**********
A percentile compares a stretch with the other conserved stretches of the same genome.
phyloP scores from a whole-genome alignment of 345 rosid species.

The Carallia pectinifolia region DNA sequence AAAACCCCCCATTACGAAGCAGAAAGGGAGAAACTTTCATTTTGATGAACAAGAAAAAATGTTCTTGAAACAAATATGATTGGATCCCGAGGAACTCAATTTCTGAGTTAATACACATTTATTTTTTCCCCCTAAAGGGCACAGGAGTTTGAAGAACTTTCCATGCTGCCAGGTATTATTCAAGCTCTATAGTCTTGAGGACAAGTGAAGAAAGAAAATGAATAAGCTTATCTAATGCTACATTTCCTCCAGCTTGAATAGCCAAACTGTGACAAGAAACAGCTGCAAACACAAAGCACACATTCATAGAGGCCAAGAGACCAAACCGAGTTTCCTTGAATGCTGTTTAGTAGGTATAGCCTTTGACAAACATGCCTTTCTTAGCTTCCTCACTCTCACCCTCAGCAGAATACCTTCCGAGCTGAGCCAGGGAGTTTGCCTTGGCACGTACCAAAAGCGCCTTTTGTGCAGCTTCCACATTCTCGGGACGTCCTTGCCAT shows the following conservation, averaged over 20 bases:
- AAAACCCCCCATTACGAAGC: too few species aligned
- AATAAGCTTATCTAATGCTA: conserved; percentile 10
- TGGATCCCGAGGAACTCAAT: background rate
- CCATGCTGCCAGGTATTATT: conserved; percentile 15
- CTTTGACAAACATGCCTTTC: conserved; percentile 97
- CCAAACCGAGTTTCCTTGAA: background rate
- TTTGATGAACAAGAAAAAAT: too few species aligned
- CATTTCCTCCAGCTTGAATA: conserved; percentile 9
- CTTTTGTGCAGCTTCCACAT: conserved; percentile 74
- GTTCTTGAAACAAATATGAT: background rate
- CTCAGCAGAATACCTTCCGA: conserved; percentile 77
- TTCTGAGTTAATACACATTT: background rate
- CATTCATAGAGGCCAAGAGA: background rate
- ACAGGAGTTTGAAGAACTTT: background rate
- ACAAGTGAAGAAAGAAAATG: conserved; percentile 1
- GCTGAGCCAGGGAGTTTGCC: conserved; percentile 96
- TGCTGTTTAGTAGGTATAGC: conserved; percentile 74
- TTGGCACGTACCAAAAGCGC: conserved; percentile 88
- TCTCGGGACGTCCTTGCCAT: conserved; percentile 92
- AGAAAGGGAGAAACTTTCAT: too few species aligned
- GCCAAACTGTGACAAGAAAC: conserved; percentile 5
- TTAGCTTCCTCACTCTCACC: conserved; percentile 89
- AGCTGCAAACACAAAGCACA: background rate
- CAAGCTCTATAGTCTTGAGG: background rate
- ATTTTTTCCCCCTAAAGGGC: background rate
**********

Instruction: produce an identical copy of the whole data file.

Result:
A percentile compares a stretch with the other conserved stretches of the same genome.
phyloP scores from a whole-genome alignment of 345 rosid species.

The Carallia pectinifolia region DNA sequence AAAACCCCCCATTACGAAGCAGAAAGGGAGAAACTTTCATTTTGATGAACAAGAAAAAATGTTCTTGAAACAAATATGATTGGATCCCGAGGAACTCAATTTCTGAGTTAATACACATTTATTTTTTCCCCCTAAAGGGCACAGGAGTTTGAAGAACTTTCCATGCTGCCAGGTATTATTCAAGCTCTATAGTCTTGAGGACAAGTGAAGAAAGAAAATGAATAAGCTTATCTAATGCTACATTTCCTCCAGCTTGAATAGCCAAACTGTGACAAGAAACAGCTGCAAACACAAAGCACACATTCATAGAGGCCAAGAGACCAAACCGAGTTTCCTTGAATGCTGTTTAGTAGGTATAGCCTTTGACAAACATGCCTTTCTTAGCTTCCTCACTCTCACCCTCAGCAGAATACCTTCCGAGCTGAGCCAGGGAGTTTGCCTTGGCACGTACCAAAAGCGCCTTTTGTGCAGCTTCCACATTCTCGGGACGTCCTTGCCAT shows the following conservation, averaged over 20 bases:
- AAAACCCCCCATTACGAAGC: too few species aligned
- AATAAGCTTATCTAATGCTA: conserved; percentile 10
- TGGATCCCGAGGAACTCAAT: background rate
- CCATGCTGCCAGGTATTATT: conserved; percentile 15
- CTTTGACAAACATGCCTTTC: conserved; percentile 97
- CCAAACCGAGTTTCCTTGAA: background rate
- TTTGATGAACAAGAAAAAAT: too few species aligned
- CATTTCCTCCAGCTTGAATA: conserved; percentile 9
- CTTTTGTGCAGCTTCCACAT: conserved; percentile 74
- GTTCTTGAAACAAATATGAT: background rate
- CTCAGCAGAATACCTTCCGA: conserved; percentile 77
- TTCTGAGTTAATACACATTT: background rate
- CATTCATAGAGGCCAAGAGA: background rate
- ACAGGAGTTTGAAGAACTTT: background rate
- ACAAGTGAAGAAAGAAAATG: conserved; percentile 1
- GCTGAGCCAGGGAGTTTGCC: conserved; percentile 96
- TGCTGTTTAGTAGGTATAGC: conserved; percentile 74
- TTGGCACGTACCAAAAGCGC: conserved; percentile 88
- TCTCGGGACGTCCTTGCCAT: conserved; percentile 92
- AGAAAGGGAGAAACTTTCAT: too few species aligned
- GCCAAACTGTGACAAGAAAC: conserved; percentile 5
- TTAGCTTCCTCACTCTCACC: conserved; percentile 89
- AGCTGCAAACACAAAGCACA: background rate
- CAAGCTCTATAGTCTTGAGG: background rate
- ATTTTTTCCCCCTAAAGGGC: background rate